Women In Business extra: Brenda Gomez, BISD Girls’ Athletic Coordinator

by / 0 Comments / 907 View / November 2, 2018

In October, The Belton Journal has featured Women in Business in Belton and the surrounding areas.
Belton Journal Sports is proud to feature BISD Girls’ Athletic Coordinator Brenda Gomez.
In the public eye, Belton head girl’s basketball coach Brenda Gomez is known for what she does on the sidelines as the bench boss.
But Gomez is so much more than that to the Belton Athletic Department.
Gomez started her coaching career back in 1981 in Portales, NM. She coached girls’ basketball and golf, while teaching United States History in the classroom.
“I never would have thought I would be an athletic coordinator,” Gomez said. “I was just focused on my little team and what I was doing. I enjoyed coaching basketball and golf so much that I didn’t see myself doing anything outside of that.”
That little team was a New Mexico basketball powerhouse.
She led Portales to five state championships and collecting three runner-up trophies in Portales, which included state finals appearances in seven consecutive years from 2001-2007. The record of her teams that made the state finals in the eight years was a staggering 160-58 (.734 winning percentage).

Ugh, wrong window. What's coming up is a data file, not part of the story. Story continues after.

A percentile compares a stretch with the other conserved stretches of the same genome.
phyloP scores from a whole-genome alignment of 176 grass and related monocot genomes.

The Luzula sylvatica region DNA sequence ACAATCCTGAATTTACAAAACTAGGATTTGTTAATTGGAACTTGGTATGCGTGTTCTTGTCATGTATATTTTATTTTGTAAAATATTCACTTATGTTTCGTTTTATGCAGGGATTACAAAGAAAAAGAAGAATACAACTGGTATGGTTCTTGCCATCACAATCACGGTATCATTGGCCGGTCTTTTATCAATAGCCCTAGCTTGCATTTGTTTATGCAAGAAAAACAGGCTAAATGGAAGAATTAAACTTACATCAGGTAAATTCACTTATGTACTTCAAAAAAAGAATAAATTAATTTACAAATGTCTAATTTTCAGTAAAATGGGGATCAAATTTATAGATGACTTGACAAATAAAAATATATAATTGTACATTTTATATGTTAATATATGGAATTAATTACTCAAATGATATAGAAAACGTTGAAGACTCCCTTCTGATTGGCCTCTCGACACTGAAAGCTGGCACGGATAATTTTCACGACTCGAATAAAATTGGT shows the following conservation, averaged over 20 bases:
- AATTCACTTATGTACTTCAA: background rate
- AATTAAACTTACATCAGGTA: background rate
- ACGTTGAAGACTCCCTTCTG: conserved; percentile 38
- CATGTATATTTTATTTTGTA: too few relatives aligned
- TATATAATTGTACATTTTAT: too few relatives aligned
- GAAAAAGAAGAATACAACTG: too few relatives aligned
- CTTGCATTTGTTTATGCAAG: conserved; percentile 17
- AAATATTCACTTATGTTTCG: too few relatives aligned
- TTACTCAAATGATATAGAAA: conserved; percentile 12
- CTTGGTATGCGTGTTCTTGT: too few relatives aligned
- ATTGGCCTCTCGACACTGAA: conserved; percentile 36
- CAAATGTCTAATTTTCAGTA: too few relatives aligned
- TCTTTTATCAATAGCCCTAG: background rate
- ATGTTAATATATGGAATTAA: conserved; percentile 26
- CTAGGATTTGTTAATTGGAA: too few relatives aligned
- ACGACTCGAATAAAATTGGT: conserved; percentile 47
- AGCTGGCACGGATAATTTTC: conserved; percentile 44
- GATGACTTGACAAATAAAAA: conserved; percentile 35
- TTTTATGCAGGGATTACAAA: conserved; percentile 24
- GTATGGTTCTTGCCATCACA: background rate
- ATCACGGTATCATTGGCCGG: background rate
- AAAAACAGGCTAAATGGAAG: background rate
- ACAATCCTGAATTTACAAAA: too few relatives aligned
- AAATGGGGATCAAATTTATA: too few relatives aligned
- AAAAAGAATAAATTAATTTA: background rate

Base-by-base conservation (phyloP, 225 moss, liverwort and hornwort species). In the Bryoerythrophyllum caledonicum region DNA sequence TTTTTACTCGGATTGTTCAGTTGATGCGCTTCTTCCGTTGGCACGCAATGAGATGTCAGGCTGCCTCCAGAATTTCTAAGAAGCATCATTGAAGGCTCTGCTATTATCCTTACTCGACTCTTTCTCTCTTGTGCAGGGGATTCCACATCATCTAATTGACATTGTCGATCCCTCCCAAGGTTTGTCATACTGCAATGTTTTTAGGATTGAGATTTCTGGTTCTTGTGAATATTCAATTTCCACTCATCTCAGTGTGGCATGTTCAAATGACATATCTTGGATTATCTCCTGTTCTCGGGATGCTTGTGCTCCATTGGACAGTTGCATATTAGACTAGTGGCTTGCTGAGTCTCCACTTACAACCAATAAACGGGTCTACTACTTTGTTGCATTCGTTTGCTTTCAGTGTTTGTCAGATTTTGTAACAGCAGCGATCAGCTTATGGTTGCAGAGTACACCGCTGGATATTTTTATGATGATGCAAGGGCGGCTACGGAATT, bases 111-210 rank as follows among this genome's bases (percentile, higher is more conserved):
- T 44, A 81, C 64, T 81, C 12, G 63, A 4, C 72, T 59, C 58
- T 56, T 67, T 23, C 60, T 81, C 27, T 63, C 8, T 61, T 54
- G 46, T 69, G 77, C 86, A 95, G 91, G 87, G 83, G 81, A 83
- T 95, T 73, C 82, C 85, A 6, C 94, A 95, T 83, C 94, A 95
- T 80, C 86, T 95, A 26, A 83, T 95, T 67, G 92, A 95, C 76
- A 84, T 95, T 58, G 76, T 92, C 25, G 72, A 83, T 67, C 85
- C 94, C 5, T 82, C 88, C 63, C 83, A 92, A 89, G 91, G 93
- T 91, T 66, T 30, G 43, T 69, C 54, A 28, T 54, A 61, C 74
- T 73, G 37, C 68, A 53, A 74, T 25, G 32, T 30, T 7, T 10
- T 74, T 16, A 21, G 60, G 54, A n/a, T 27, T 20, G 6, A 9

Gomez then moved to Waco to become the head coach of the Robinson Lady Rockets and won a Texas UIL Class 3A State Championship in 2009.
Gomez is in her eighth year at Belton and has been the Girls’ Athletic Coordinator for much of that time. With being the coordinator, the mentorship role is also amplified.
“From a personal standpoint, helping coaches become head coaches that can enjoy the experience as much as I did,” Gomez said. “Eliminating some of the hard lessons to learn by talking things out and helping them understand how much of a role model they are to kids. We preach that all of the time. Kids watch you. Kids mimic you. When adults sit back, watch and say ‘I see that kid in you’ and they take that to heart. I think that is one of the benefits to being a coordinator, helping coaches to be successful as they can be.”
Gomez’s mentors have instrumental in her career. Her husband was a huge help in the early part of her career.
“My husband was an athletic director for many years in New Mexico,” Gomez said. “He always gives me great advice. He is a ‘black-and-white” guy. It’s a rule, or it’s not a rule. If I get stumped, I go to him for advice. Coach Southern was a great man to work under. I cherished the time I spent with him. He didn’t have a lot of words, but when he said something you paid attention. He was very generous and kind to me. I got a little bit from him about sitting back and watching. Coach (Bob) Shipley and I shared quite a bit about experiences. He was a great man and a go-getter. He had so much to offer with the different things that he has done. Mike Morgan is the ultimate firecracker. He is the energy bunny, non-stop, and he does sit back and listen. He likes to go, go, go, go. I get a lot from him about communication. I think all four of those guys I got great advice from about what a coordinator needs to do.”